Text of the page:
NFR vs FR What’s the Difference
So this morning I was asked to review a whole bunch of non functional requirements for a project delivering a brand new system. As an experienced Service Manager I was specifically asked to review the NFRs that related to Operations Architecture and I was struck by how many of these non functional requirements or NFR were actually functional requirements.
Functional Requirements vs Non-Functional
So the classic description is that the Functional Requirements describe what the system will do and non functional requirements describe how it should do it. But how does that relate to operations and our role as Service Managers to monitor and mange the system?
Well, generally speaking the NFRs should describe the availability and performance targets for the service. Is it to be available 24 x 7 or Mon-Fri 9am to 5pm? What’s the target time for a static web page refresh vs a dynamic generated page of content?
For all new services, I am looking for NFRs in the following categories
- Availability – not only the service hours that the service is required to be available but also the target SLA for uptime expressed either as the number of hours downtime allowed or a % availability.
- Performance – the speed of response expected and threshold at which a service is deemed to no longer be available (x% of static pages respond in y seconds)
- Maintainability – The ease with which the service can be worked on and the impact of maintenance on the performance and availability of the the service (e.g. should it be possible to replace, upgrade or patch individual nodes with no impact on availability and no more than x% uplift on response times). You might also want to have agreed maintenance slots that are reflected in the availability calculation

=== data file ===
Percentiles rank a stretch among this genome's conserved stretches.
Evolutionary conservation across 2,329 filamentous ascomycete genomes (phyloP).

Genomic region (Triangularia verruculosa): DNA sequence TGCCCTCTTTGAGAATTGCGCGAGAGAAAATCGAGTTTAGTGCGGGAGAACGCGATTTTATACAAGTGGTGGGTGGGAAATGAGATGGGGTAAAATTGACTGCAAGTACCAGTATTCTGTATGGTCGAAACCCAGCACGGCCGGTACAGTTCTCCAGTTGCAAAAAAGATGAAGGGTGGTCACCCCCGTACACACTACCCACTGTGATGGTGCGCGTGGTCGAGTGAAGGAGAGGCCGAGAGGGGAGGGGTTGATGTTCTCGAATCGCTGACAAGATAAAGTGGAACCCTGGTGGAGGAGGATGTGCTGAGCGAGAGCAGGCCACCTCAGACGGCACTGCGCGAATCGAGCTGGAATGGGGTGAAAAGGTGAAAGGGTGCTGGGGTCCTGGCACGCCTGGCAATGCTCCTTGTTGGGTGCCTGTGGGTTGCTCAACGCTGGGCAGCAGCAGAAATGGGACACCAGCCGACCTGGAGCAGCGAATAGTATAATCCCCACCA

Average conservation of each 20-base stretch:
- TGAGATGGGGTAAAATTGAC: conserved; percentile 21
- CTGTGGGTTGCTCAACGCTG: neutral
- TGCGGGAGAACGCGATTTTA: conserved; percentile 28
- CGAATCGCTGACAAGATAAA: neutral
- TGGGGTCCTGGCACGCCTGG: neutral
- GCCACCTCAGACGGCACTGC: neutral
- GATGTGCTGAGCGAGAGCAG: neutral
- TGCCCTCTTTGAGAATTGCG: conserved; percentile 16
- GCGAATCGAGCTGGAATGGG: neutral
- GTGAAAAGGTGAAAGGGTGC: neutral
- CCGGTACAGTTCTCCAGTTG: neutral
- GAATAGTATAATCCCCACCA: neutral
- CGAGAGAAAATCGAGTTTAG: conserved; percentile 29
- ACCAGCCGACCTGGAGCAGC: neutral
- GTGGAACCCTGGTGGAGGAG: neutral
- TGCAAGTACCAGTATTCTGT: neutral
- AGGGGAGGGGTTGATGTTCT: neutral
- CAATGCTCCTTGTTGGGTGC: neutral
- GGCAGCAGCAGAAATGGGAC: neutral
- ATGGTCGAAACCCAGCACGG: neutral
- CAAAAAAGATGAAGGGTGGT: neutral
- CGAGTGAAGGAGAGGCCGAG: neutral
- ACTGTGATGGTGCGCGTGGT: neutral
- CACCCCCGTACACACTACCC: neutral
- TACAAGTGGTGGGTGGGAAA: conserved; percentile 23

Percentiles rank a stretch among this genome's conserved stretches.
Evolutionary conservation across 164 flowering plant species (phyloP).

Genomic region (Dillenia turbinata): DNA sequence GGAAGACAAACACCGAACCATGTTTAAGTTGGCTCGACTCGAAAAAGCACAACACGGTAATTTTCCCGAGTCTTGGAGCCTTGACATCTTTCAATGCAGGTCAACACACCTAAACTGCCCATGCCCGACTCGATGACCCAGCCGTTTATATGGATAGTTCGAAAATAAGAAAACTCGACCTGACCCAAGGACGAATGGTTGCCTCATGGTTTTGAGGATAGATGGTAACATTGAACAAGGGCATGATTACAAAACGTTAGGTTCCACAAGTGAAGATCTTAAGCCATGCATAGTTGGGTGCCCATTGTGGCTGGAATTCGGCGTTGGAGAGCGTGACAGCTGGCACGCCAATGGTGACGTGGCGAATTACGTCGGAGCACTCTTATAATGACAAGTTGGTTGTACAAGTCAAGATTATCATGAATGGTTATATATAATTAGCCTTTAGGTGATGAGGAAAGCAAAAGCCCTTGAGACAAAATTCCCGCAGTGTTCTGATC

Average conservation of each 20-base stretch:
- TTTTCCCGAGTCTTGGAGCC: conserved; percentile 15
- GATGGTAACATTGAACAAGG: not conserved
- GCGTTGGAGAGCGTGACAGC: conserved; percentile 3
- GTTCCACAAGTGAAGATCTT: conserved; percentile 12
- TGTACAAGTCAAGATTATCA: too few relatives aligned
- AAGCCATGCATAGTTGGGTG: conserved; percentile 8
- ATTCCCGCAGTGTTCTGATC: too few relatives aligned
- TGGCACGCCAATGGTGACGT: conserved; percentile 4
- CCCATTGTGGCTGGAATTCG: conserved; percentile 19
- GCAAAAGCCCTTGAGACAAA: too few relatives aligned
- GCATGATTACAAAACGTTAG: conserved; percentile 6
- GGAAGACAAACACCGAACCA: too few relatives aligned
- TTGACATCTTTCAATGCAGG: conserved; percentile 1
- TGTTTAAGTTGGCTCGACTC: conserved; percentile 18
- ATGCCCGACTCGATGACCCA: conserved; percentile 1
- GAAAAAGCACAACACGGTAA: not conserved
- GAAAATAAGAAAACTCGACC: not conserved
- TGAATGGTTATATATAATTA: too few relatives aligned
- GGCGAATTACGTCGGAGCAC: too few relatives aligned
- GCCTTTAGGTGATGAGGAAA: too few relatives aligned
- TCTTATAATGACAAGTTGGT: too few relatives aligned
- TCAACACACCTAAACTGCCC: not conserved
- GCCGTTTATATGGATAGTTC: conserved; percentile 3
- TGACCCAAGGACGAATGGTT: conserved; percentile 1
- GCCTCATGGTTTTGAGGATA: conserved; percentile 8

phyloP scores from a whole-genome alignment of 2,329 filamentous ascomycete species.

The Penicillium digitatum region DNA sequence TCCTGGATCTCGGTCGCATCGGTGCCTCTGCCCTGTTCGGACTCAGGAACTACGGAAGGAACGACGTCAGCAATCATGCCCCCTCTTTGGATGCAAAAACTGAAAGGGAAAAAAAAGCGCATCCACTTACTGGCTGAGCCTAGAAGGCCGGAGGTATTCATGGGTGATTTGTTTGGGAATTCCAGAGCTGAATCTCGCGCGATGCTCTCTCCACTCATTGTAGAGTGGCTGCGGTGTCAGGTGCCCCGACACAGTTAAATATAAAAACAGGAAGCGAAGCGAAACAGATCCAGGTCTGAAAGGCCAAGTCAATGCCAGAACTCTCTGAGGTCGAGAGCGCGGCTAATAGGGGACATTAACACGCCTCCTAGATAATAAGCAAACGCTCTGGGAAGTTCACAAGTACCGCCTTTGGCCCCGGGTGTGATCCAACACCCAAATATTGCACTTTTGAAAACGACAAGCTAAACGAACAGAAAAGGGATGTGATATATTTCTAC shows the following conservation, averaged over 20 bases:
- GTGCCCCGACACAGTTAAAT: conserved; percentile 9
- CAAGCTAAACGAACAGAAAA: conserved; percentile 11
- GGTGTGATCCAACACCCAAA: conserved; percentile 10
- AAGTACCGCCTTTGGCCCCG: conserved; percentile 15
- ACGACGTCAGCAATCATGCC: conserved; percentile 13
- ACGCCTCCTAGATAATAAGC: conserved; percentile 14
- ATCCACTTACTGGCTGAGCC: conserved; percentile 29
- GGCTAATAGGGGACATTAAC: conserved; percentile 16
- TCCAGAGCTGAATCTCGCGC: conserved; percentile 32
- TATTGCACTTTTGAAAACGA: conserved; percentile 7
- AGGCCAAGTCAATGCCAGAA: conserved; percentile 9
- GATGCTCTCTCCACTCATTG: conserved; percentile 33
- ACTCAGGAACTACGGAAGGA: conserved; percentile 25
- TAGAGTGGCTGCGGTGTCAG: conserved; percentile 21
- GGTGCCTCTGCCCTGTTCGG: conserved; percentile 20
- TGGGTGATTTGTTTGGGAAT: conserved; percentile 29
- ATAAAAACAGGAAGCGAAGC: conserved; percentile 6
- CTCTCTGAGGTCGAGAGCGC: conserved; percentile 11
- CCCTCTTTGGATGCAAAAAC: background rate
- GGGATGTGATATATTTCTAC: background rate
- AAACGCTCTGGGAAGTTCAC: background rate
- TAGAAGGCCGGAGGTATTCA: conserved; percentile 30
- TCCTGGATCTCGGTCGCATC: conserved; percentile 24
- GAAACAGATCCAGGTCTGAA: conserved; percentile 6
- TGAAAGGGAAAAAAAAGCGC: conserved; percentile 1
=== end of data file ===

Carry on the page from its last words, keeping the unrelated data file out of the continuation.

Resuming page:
- Serviceability – How easily available is support, what can be serviced using in-house teams vs specialist vendors etc. If you are already outsourced to an MSP or have a SIAM model does your provider have skills to manage this type of technology.
- Scalability – how easily the service can scale either horizontally or vertically and the impact on performance and availability of the scaling (e.g. elastic load balancing and auto-scaling vs taking the service down to add memory etc)
- Usability – a measure of how intuitive the service is to use and the amount of effort expressed as time or cost to train new users. You might also want to agree language packs supported, browser and device type compatibility and any accessibility criteria (DDA etc)
Depending on where it sits in your organisation, you might also want to see non functional requirements (NFR) for Disaster Recovery and Security.
Design for Service
The non functional requirements should all influence the overall architectural design of the new service and should also be used to feed your test strategy and test plan to ensure that they can be met from the get-go.
Systems must be stress tested with anticipated future volumes and also tested for co-existence with other processes such as running backups or scheduled batch
Non-Functional Requirement and Service Architecture
Just as the architectural design needs to reflect the NFRs, so does your Service Architecture (a term that I will post more on later). You need to ensure that you are able to monitor and report against the desired requirements for availability, speed of response, fault containment etc